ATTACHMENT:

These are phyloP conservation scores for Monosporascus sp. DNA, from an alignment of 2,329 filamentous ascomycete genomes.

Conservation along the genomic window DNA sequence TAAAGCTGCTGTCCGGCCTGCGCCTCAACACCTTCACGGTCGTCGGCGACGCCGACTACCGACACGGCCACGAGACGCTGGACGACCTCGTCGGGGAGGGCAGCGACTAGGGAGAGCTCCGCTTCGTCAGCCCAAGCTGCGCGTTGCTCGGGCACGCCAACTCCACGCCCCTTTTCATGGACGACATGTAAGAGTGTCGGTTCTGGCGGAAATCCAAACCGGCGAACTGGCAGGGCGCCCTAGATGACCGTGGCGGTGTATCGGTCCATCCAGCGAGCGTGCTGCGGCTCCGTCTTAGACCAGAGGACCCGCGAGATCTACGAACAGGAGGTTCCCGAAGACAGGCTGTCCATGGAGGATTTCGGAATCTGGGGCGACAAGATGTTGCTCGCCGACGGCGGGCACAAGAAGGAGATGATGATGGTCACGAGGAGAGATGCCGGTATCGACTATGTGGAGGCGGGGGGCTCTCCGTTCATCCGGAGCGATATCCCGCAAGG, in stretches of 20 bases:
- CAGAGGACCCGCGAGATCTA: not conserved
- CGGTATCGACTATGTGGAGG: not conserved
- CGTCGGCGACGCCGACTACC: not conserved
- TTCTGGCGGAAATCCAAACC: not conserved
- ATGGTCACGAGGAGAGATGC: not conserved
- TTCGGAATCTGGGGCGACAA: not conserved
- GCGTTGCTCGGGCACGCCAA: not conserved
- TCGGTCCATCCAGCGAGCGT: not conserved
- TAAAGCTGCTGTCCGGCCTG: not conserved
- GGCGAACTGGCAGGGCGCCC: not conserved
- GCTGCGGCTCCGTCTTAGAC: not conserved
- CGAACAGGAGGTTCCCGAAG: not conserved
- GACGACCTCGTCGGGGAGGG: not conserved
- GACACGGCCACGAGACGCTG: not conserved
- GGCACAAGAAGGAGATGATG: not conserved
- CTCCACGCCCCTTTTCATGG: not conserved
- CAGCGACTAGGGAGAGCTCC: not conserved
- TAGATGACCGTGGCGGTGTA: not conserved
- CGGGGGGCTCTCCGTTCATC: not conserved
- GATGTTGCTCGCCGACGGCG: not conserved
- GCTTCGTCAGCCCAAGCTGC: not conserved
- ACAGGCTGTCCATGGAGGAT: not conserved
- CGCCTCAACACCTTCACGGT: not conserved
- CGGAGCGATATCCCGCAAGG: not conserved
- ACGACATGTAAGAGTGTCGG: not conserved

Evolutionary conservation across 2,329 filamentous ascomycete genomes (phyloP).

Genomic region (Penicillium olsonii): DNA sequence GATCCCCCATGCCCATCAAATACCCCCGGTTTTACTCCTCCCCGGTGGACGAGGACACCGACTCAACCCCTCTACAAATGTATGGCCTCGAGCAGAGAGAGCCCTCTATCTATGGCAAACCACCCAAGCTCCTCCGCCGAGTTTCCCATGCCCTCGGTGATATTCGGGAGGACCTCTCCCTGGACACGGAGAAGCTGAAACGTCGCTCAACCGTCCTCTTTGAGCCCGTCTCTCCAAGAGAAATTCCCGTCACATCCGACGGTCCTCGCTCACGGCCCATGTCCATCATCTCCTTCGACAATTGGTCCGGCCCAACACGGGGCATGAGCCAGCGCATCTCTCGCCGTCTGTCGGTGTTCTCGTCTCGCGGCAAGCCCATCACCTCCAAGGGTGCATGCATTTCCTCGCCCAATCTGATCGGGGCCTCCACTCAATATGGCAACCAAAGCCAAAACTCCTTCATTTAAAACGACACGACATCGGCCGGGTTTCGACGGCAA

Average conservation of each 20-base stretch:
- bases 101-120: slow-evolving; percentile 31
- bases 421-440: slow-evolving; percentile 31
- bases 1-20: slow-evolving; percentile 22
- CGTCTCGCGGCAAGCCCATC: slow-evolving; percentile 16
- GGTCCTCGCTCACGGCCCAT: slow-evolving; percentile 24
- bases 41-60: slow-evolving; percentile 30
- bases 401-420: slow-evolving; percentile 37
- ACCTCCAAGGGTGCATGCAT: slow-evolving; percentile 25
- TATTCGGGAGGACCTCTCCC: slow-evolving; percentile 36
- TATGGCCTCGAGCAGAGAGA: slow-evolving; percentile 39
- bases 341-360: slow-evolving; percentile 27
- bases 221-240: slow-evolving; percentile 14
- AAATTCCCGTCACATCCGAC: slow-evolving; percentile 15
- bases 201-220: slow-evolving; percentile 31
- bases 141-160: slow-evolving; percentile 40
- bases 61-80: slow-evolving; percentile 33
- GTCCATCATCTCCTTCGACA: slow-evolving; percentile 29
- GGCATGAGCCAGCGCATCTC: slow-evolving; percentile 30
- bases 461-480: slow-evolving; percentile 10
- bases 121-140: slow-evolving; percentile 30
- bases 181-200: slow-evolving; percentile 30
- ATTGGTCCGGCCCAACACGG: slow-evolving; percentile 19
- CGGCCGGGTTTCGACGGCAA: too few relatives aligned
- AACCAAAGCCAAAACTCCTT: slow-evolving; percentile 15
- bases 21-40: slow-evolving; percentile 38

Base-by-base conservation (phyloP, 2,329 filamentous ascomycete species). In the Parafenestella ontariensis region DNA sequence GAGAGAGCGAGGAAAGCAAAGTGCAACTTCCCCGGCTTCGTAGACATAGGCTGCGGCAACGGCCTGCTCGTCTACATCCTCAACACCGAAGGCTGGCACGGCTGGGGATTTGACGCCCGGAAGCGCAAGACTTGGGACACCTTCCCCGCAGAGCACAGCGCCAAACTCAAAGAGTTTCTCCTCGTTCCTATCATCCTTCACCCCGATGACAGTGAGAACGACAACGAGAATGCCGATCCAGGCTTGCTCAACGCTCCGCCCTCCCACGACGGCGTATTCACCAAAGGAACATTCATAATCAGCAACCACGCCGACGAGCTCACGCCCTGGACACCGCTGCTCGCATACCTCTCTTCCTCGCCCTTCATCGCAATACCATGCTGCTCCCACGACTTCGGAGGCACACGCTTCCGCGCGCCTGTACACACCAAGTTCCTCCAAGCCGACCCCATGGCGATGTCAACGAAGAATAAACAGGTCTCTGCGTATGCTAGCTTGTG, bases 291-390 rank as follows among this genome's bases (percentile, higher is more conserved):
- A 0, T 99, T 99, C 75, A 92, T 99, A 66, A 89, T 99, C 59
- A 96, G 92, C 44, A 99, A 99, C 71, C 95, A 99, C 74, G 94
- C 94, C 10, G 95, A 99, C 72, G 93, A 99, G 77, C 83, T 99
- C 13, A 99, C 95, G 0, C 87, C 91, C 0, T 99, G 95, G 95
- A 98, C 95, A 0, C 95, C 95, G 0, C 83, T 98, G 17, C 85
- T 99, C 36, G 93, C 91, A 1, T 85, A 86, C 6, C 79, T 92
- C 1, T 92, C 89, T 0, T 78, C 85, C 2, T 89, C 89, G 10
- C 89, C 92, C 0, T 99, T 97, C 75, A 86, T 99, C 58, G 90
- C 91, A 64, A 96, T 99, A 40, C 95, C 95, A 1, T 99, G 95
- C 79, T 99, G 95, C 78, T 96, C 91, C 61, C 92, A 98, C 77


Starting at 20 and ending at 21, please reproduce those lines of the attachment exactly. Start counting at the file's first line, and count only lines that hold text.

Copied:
- TAGATGACCGTGGCGGTGTA: not conserved
- CGGGGGGCTCTCCGTTCATC: not conserved